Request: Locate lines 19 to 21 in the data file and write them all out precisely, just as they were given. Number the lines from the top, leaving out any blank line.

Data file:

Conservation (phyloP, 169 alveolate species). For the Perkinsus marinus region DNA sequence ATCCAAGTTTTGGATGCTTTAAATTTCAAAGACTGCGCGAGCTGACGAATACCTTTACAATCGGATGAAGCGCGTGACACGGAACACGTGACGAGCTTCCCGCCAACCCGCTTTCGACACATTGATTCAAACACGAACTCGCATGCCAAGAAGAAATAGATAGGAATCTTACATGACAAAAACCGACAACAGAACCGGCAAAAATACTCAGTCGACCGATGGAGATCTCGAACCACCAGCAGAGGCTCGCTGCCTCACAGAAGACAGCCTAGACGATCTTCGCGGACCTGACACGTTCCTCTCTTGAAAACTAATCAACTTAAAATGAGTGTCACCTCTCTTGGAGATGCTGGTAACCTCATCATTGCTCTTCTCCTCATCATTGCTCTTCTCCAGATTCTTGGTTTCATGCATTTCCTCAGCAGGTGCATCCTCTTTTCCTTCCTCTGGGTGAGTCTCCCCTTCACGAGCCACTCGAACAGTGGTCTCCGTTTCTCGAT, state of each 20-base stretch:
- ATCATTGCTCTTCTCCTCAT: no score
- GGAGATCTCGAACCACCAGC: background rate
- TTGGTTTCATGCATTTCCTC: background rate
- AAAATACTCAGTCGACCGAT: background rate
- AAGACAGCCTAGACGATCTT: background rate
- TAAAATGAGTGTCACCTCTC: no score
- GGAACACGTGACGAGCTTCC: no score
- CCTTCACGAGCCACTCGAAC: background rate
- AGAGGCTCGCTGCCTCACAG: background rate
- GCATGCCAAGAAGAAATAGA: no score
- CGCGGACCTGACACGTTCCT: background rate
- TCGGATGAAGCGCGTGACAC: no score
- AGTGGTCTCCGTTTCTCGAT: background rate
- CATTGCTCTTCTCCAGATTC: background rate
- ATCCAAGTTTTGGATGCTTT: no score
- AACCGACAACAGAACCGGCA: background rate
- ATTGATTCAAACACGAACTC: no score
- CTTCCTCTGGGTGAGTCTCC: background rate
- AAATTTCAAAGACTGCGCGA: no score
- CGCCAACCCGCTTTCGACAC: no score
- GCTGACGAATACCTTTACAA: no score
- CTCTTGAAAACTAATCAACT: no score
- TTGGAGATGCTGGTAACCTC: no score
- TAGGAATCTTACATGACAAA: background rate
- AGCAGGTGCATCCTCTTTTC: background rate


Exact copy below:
- CTTCCTCTGGGTGAGTCTCC: background rate
- AAATTTCAAAGACTGCGCGA: no score
- CGCCAACCCGCTTTCGACAC: no score